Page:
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10 mujeres ciclistas que pasaron a la historia


10 women cyclists who went down in history

When they talk to you about cycling, who goes through your mind? A man with cycling glasses, helmet and tights, climbing a hill in the middle of a peloton, or a woman reaching the finish line, imposing, tired and happy?

We are quite sure that names like Induráin evoke more than others like Jeannie Longo or Joane Somarriba. This may be due to the fact that cycling has always been understood as a masculine sport, and many highly qualified cyclists have been needed to change the course of this discipline.

In today's post we tell you the story of 10 women cyclists who have not only gone down in history for their achievements and medals, but also for turning cycling into a cry for equality and respect between men and women, They gave women's cycling a voice and image.

Annie Londonderry

Annie Cohen Kopchovsky, commonly known as Annie Londonderry, has gone down in history for being, in addition to being a great journalist, a woman with a strong adventurous spirit, who went down in history for going around the world on a bicycle.

Annie is born in 1870, in Latvia, and moves when she is still a child, to live in the United States with her family. Londonderry's childhood was uncomplicated compared to the quality of life that prevailed at the time; he married, had four children, and helped support the family economy by selling advertisements to local newspapers.

It was in 1894 that Annie's life changed completely, when two Boston businessmen challenged her, in exchange for $10,000, to go around the world on a bicycle. The would-be cyclist accepted the challenge, and on June 25, 1985, she began pedaling from Massachusetts, outfitted in a long skirt and a bicycle with a sign attached to the back of it announcing "New Hampshire's Londonderry Lithia Spring Water," a company that paid Annie $100 for promoting her.

15 months later, the New York Times published a story following the following headline: “Miss Annie Londonderry has arrived in New York after cycling around the world”.

Annie Londonderrt - mujeres ciclistas que pasaron a la historia

Tillie Anderson (1875)

Tillie Anderson was born in 1875, in a world that still did not accept that women could cycle, run, or practice any type of sport, still understood as an exclusively male competition.

Anderson was born in Sweden, but developed his cycling career in the United States. During her adolescence she worked as a seamstress and was saving everything she had to buy her first bicycle. And he did. Characterized and known for being a determined person with a strong character, Tillie began, at the age of 18, to compete in cycling circuits, to win, and to break records that had not been surpassed until her arrival. Although he also excelled in other endurance sports and had very good times in foot races, his passion was cycling. He participated in more than 130 races throughout his life, finishing first in all but seven of them.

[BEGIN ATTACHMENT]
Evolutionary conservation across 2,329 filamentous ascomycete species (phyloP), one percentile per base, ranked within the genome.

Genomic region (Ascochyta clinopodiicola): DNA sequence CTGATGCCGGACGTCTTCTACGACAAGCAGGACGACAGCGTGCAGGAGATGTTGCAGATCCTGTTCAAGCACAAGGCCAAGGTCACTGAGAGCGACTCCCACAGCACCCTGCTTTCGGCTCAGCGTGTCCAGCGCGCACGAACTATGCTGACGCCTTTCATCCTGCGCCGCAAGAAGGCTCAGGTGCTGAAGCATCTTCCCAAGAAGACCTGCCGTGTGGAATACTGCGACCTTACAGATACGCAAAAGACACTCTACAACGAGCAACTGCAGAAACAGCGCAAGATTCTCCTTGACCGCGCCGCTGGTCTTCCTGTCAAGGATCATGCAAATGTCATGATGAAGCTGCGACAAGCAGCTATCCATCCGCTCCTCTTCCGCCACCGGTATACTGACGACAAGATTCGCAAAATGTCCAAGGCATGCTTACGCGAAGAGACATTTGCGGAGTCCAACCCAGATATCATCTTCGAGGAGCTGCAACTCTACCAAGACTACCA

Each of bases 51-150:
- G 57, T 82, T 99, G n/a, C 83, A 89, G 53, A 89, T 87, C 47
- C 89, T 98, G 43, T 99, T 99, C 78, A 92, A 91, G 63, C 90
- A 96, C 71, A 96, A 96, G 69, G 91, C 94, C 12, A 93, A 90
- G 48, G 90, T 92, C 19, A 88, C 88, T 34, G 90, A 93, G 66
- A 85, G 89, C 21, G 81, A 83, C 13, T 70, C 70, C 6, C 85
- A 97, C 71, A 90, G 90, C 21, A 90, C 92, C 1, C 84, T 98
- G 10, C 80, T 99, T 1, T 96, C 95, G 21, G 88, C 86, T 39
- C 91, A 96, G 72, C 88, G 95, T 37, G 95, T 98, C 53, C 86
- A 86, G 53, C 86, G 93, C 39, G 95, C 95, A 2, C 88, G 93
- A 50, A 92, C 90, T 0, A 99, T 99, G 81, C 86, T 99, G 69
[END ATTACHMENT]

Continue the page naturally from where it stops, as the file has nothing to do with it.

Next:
Tillie was 20 years old when she was recognized as the best female cyclist in the world.

In 1896, Susan B Anthony, a leading woman in the field of struggle for human rights, and known for the important role she played in the battle for women's suffrage, stated the following: "Let me tell you what I think about cycling. He has done more for the emancipation of women than anything else in the world. Cycling gives women a feeling of freedom, of self-confidence. I support and get excited every time I see a woman pedaling on two wheels… I see the image of free and unlimited femininity.”

Tillie Anderson (1875)

Hélène Dutrieu (1877)

We talk about Hélène Dutrieu in this post because of her relevant role as a cyclist in the history of the sport, but the rest of this woman's resume is, to say the least, worth mentioning. Dutrieu was also a cycling champion, race car driver, nurse and ambulance driver during the First World War. She was the second female aviator in history.

This reference icon for all was born in 1877 in the Belgian city of Tournai. At the age of 14, he had to drop out of school and start earning a living, since his father was unemployed and economic needs were piling up on them. At 15, when she gave up trying to find a job that suited her tastes, she decided to head towards a new path, that of cycling competition, which was gradually opening up towards female participation. It was then that she began to really interest you in this unknown sport to date for her, especially in speed racing, where she turned out to stand out far above the rest. Her reputation began to grow and soon she crossed the barriers of Belgium and the world began to call her "the human arrow".

Among Hélène's most important prizes, we highlight the Record of the Hour (1895), the world track speed championship (1897) or the European Grand Prix (1898).

In addition, Dutrieu also approached the world of entertainment; Between competition and competition, he participated in different circuses and theaters, where he performed incredible acrobatics and jumps with his bicycle. Sometimes he also helped himself with a motorcycle or cars.

Hélène overcame the barriers of the impossible, and turned her life into a constant list of achieved challenges.

Hélène Dutrieu (1877)

Alfonsina Strada (1891)